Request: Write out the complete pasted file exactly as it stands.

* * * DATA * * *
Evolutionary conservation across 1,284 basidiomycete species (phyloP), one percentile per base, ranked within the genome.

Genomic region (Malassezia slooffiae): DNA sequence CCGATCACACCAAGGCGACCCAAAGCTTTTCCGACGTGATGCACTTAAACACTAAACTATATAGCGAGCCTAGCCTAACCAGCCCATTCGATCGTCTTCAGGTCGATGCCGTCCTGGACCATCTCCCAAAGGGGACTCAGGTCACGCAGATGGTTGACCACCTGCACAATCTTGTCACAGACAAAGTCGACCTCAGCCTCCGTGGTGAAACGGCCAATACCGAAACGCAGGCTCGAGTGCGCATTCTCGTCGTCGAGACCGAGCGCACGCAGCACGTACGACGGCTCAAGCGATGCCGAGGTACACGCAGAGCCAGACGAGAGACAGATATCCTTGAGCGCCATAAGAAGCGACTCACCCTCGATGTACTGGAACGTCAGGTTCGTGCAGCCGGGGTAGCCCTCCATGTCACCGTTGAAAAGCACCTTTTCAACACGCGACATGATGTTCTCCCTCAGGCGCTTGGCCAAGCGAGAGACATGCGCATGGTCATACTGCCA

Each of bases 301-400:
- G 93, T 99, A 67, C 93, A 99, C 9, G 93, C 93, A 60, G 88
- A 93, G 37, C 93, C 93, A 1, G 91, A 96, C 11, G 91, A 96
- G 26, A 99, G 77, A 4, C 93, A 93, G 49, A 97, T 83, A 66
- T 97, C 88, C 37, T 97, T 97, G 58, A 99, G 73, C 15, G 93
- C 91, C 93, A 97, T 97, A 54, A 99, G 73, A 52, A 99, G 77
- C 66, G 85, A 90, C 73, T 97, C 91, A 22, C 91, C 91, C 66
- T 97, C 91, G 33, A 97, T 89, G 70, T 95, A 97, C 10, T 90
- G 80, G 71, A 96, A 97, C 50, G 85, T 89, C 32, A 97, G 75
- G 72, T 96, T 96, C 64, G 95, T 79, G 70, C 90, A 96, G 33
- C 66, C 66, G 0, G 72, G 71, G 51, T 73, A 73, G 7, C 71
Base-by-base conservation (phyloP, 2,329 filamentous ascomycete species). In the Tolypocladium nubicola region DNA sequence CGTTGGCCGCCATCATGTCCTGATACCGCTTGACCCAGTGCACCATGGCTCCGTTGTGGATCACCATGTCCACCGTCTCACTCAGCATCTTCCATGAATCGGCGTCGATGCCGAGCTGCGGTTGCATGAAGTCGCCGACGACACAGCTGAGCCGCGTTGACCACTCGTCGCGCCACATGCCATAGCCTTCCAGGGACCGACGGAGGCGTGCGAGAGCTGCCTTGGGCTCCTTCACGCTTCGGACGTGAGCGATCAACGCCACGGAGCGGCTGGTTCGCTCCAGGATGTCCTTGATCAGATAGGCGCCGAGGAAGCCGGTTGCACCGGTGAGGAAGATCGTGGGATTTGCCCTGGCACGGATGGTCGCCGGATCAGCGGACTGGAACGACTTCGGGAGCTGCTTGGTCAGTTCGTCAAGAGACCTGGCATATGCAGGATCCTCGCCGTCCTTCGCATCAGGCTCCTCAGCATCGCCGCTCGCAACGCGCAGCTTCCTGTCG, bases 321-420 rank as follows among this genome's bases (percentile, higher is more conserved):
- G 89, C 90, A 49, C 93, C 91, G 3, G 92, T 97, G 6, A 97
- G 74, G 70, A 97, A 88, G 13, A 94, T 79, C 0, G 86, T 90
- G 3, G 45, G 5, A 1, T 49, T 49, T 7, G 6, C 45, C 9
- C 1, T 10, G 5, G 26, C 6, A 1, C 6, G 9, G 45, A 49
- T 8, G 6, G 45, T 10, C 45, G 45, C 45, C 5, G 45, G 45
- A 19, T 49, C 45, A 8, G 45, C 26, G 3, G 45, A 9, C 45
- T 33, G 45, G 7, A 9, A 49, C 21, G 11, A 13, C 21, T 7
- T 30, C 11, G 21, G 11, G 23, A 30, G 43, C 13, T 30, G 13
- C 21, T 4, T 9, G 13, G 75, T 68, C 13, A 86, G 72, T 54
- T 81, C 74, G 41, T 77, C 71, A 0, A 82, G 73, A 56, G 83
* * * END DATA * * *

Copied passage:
Evolutionary conservation across 1,284 basidiomycete species (phyloP), one percentile per base, ranked within the genome.

Genomic region (Malassezia slooffiae): DNA sequence CCGATCACACCAAGGCGACCCAAAGCTTTTCCGACGTGATGCACTTAAACACTAAACTATATAGCGAGCCTAGCCTAACCAGCCCATTCGATCGTCTTCAGGTCGATGCCGTCCTGGACCATCTCCCAAAGGGGACTCAGGTCACGCAGATGGTTGACCACCTGCACAATCTTGTCACAGACAAAGTCGACCTCAGCCTCCGTGGTGAAACGGCCAATACCGAAACGCAGGCTCGAGTGCGCATTCTCGTCGTCGAGACCGAGCGCACGCAGCACGTACGACGGCTCAAGCGATGCCGAGGTACACGCAGAGCCAGACGAGAGACAGATATCCTTGAGCGCCATAAGAAGCGACTCACCCTCGATGTACTGGAACGTCAGGTTCGTGCAGCCGGGGTAGCCCTCCATGTCACCGTTGAAAAGCACCTTTTCAACACGCGACATGATGTTCTCCCTCAGGCGCTTGGCCAAGCGAGAGACATGCGCATGGTCATACTGCCA

Each of bases 301-400:
- G 93, T 99, A 67, C 93, A 99, C 9, G 93, C 93, A 60, G 88
- A 93, G 37, C 93, C 93, A 1, G 91, A 96, C 11, G 91, A 96
- G 26, A 99, G 77, A 4, C 93, A 93, G 49, A 97, T 83, A 66
- T 97, C 88, C 37, T 97, T 97, G 58, A 99, G 73, C 15, G 93
- C 91, C 93, A 97, T 97, A 54, A 99, G 73, A 52, A 99, G 77
- C 66, G 85, A 90, C 73, T 97, C 91, A 22, C 91, C 91, C 66
- T 97, C 91, G 33, A 97, T 89, G 70, T 95, A 97, C 10, T 90
- G 80, G 71, A 96, A 97, C 50, G 85, T 89, C 32, A 97, G 75
- G 72, T 96, T 96, C 64, G 95, T 79, G 70, C 90, A 96, G 33
- C 66, C 66, G 0, G 72, G 71, G 51, T 73, A 73, G 7, C 71
Base-by-base conservation (phyloP, 2,329 filamentous ascomycete species). In the Tolypocladium nubicola region DNA sequence CGTTGGCCGCCATCATGTCCTGATACCGCTTGACCCAGTGCACCATGGCTCCGTTGTGGATCACCATGTCCACCGTCTCACTCAGCATCTTCCATGAATCGGCGTCGATGCCGAGCTGCGGTTGCATGAAGTCGCCGACGACACAGCTGAGCCGCGTTGACCACTCGTCGCGCCACATGCCATAGCCTTCCAGGGACCGACGGAGGCGTGCGAGAGCTGCCTTGGGCTCCTTCACGCTTCGGACGTGAGCGATCAACGCCACGGAGCGGCTGGTTCGCTCCAGGATGTCCTTGATCAGATAGGCGCCGAGGAAGCCGGTTGCACCGGTGAGGAAGATCGTGGGATTTGCCCTGGCACGGATGGTCGCCGGATCAGCGGACTGGAACGACTTCGGGAGCTGCTTGGTCAGTTCGTCAAGAGACCTGGCATATGCAGGATCCTCGCCGTCCTTCGCATCAGGCTCCTCAGCATCGCCGCTCGCAACGCGCAGCTTCCTGTCG, bases 321-420 rank as follows among this genome's bases (percentile, higher is more conserved):
- G 89, C 90, A 49, C 93, C 91, G 3, G 92, T 97, G 6, A 97
- G 74, G 70, A 97, A 88, G 13, A 94, T 79, C 0, G 86, T 90
- G 3, G 45, G 5, A 1, T 49, T 49, T 7, G 6, C 45, C 9
- C 1, T 10, G 5, G 26, C 6, A 1, C 6, G 9, G 45, A 49
- T 8, G 6, G 45, T 10, C 45, G 45, C 45, C 5, G 45, G 45
- A 19, T 49, C 45, A 8, G 45, C 26, G 3, G 45, A 9, C 45
- T 33, G 45, G 7, A 9, A 49, C 21, G 11, A 13, C 21, T 7
- T 30, C 11, G 21, G 11, G 23, A 30, G 43, C 13, T 30, G 13
- C 21, T 4, T 9, G 13, G 75, T 68, C 13, A 86, G 72, T 54
- T 81, C 74, G 41, T 77, C 71, A 0, A 82, G 73, A 56, G 83